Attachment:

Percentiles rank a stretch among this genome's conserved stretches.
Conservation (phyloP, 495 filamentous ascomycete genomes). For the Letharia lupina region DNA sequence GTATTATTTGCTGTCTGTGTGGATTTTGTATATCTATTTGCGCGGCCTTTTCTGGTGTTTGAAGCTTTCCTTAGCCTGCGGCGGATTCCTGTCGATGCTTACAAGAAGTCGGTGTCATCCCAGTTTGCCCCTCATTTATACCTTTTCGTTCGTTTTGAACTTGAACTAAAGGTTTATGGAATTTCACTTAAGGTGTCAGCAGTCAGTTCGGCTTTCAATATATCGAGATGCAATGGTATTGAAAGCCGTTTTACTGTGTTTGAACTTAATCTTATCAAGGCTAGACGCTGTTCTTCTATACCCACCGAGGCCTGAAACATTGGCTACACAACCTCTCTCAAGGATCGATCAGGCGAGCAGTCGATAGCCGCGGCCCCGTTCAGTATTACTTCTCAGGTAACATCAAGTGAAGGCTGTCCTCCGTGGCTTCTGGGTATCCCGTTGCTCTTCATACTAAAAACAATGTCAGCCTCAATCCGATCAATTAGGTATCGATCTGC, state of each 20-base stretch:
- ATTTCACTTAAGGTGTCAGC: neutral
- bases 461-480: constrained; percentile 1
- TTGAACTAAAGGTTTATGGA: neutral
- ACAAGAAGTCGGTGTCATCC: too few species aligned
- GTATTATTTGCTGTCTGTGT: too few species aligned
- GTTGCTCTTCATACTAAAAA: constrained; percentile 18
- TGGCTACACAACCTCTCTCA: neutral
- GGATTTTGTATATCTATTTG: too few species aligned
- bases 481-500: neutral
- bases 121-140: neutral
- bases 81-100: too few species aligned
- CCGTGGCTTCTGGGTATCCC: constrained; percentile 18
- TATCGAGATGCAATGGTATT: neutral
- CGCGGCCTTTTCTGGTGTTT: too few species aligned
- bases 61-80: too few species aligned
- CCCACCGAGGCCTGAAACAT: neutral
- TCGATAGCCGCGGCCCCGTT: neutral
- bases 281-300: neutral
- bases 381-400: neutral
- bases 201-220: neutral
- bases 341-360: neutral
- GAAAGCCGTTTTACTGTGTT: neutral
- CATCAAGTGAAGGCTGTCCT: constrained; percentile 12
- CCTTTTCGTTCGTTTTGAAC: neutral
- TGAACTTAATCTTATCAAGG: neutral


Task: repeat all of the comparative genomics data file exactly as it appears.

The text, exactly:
Percentiles rank a stretch among this genome's conserved stretches.
Conservation (phyloP, 495 filamentous ascomycete genomes). For the Letharia lupina region DNA sequence GTATTATTTGCTGTCTGTGTGGATTTTGTATATCTATTTGCGCGGCCTTTTCTGGTGTTTGAAGCTTTCCTTAGCCTGCGGCGGATTCCTGTCGATGCTTACAAGAAGTCGGTGTCATCCCAGTTTGCCCCTCATTTATACCTTTTCGTTCGTTTTGAACTTGAACTAAAGGTTTATGGAATTTCACTTAAGGTGTCAGCAGTCAGTTCGGCTTTCAATATATCGAGATGCAATGGTATTGAAAGCCGTTTTACTGTGTTTGAACTTAATCTTATCAAGGCTAGACGCTGTTCTTCTATACCCACCGAGGCCTGAAACATTGGCTACACAACCTCTCTCAAGGATCGATCAGGCGAGCAGTCGATAGCCGCGGCCCCGTTCAGTATTACTTCTCAGGTAACATCAAGTGAAGGCTGTCCTCCGTGGCTTCTGGGTATCCCGTTGCTCTTCATACTAAAAACAATGTCAGCCTCAATCCGATCAATTAGGTATCGATCTGC, state of each 20-base stretch:
- ATTTCACTTAAGGTGTCAGC: neutral
- bases 461-480: constrained; percentile 1
- TTGAACTAAAGGTTTATGGA: neutral
- ACAAGAAGTCGGTGTCATCC: too few species aligned
- GTATTATTTGCTGTCTGTGT: too few species aligned
- GTTGCTCTTCATACTAAAAA: constrained; percentile 18
- TGGCTACACAACCTCTCTCA: neutral
- GGATTTTGTATATCTATTTG: too few species aligned
- bases 481-500: neutral
- bases 121-140: neutral
- bases 81-100: too few species aligned
- CCGTGGCTTCTGGGTATCCC: constrained; percentile 18
- TATCGAGATGCAATGGTATT: neutral
- CGCGGCCTTTTCTGGTGTTT: too few species aligned
- bases 61-80: too few species aligned
- CCCACCGAGGCCTGAAACAT: neutral
- TCGATAGCCGCGGCCCCGTT: neutral
- bases 281-300: neutral
- bases 381-400: neutral
- bases 201-220: neutral
- bases 341-360: neutral
- GAAAGCCGTTTTACTGTGTT: neutral
- CATCAAGTGAAGGCTGTCCT: constrained; percentile 12
- CCTTTTCGTTCGTTTTGAAC: neutral
- TGAACTTAATCTTATCAAGG: neutral